Australia’s super system needs to adapt to better meet the needs of a modern workforce and a growing pool of retirees. Structural flaws — unintended multiple accounts and entrenched underperformers — are harming millions of members, and regressively so.
Fixing these twin problems could benefit members to the tune of $3.8 billion each year. Even a 55 year old today could gain $79 000 by retirement. A new job entrant today would have $533 000 more when they retire in 2064.
Our unique assessment of the super system reveals mixed performance.
While some funds consistently achieve high net returns, a significant number of products underperform, even after adjusting for differences in investment strategy. Underperformers span both default and choice, and most (but not all) affected members are in retail funds.
Evidence abounds of excessive and unwarranted fees in the super system. Reported fees have trended down but a tail of high‑fee products remains entrenched, mostly in retail funds.
Compelling cost savings from realised scale have not been systematically passed on to members as lower fees or higher returns. Much scale remains elusive with too few mergers.
A third of accounts (about 10 million) are unintended multiple accounts. These erode members’ balances by $2.6 billion a year in unnecessary fees and insurance.
The system offers products that meet most members’ needs, but members lack simple and salient information and impartial advice to help them find the best products.
Not all members get value out of insurance in super. Many see their retirement balances eroded — often by over $50 000 — by duplicate or unsuitable (even ‘zombie’) policies.
Inadequate competition, governance and regulation have led to these outcomes.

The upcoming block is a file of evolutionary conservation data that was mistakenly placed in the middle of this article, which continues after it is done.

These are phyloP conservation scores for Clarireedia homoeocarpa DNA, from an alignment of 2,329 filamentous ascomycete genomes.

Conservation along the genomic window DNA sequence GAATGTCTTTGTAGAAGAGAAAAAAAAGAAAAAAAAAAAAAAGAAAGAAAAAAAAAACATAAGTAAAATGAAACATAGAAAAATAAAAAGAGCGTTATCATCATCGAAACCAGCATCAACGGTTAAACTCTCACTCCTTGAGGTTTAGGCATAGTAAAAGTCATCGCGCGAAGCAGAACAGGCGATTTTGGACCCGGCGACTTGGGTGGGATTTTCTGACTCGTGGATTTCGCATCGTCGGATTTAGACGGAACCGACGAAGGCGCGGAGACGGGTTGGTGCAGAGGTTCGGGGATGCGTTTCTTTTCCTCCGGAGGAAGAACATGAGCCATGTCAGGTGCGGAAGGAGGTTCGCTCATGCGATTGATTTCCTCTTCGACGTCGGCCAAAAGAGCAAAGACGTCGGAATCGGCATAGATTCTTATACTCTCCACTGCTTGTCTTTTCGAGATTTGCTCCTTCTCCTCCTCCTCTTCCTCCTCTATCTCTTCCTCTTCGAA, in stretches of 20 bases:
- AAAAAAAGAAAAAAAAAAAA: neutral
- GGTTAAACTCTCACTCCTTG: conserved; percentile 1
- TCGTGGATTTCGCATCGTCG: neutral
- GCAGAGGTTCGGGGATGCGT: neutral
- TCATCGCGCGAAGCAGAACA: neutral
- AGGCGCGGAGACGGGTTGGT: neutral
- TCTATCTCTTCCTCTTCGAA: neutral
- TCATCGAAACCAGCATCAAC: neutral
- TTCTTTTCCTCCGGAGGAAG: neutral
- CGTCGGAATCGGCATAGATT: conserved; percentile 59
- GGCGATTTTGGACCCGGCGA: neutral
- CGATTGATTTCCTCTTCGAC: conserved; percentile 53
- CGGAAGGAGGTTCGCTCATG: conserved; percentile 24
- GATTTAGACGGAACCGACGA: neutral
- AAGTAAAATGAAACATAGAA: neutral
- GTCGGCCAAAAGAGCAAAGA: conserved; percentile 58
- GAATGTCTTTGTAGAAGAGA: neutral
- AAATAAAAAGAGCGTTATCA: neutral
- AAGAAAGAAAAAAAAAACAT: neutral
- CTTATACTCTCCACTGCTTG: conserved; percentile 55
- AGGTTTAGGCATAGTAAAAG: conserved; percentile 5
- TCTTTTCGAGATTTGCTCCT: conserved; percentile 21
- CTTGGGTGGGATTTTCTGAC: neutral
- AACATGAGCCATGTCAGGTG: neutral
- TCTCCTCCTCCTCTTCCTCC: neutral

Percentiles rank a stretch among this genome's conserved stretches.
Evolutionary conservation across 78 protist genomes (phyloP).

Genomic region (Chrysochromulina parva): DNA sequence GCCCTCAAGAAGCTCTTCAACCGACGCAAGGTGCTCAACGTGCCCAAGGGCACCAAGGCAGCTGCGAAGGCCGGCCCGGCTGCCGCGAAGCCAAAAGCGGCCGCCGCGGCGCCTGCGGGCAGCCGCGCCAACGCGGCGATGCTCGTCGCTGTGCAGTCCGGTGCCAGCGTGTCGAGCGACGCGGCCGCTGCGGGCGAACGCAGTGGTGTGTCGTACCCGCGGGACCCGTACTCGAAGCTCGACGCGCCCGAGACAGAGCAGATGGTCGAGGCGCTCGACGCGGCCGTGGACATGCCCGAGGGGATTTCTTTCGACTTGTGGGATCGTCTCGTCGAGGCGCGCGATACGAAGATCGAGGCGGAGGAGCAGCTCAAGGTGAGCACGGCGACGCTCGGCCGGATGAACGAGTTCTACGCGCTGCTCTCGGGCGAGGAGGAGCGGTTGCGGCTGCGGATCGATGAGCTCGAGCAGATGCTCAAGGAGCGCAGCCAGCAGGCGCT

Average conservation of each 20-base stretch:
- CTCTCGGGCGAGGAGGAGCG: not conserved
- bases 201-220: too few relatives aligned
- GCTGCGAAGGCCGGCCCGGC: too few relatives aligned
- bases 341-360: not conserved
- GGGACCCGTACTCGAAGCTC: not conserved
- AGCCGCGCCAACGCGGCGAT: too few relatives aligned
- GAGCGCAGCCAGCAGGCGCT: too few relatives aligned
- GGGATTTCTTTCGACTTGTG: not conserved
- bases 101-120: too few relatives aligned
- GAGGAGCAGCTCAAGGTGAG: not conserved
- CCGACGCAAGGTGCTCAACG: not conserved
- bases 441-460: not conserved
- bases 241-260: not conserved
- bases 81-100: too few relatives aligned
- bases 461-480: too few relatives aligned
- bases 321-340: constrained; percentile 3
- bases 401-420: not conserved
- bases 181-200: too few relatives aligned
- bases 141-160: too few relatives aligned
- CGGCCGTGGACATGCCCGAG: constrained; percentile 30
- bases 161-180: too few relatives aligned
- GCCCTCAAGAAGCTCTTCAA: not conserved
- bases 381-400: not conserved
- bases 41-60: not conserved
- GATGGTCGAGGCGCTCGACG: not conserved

Rivalry between funds in the default segment is superficial, and there are signs of unhealthy competition in the choice segment (including product proliferation). Many funds lack scale, with 93 APRA‑regulated funds — half the total — having assets under $1 billion.
The default segment outperforms the system on average, but the way members are allocated to default products has meant many (at least 1.6 million member accounts) have ended up in an underperforming product, eroding nearly half their balance by retirement.
Regulations (and regulators) focus too much on the interests of funds and not members. Subpar data and disclosure inhibit accountability to members and government.
Policy initiatives have chipped away at some problems, but architectural change is needed.
Default should be the system exemplar. Members should only be defaulted once, and move to a new fund only when they choose. Members should also be empowered to choose their own super product from a ‘best in show’ shortlist, set by a competitive and independent process. This will bring benefits above and beyond simply removing underperformers.
All MySuper and choice products should have to earn the ‘right to remain’ in the system under elevated outcomes tests. Weeding out persistent underperformers will make choosing a product safer for members.
All trustee boards need to steadfastly appoint skilled board members, better manage unavoidable conflicts of interest, and promote member outcomes without fear or favour.
Regulators need clearer roles, accountability and powers to confidently monitor trustee conduct and enforce the law when it is transgressed. A strong member voice is also needed.
Implementation can start now, carefully phased to protect member (not fund) interests.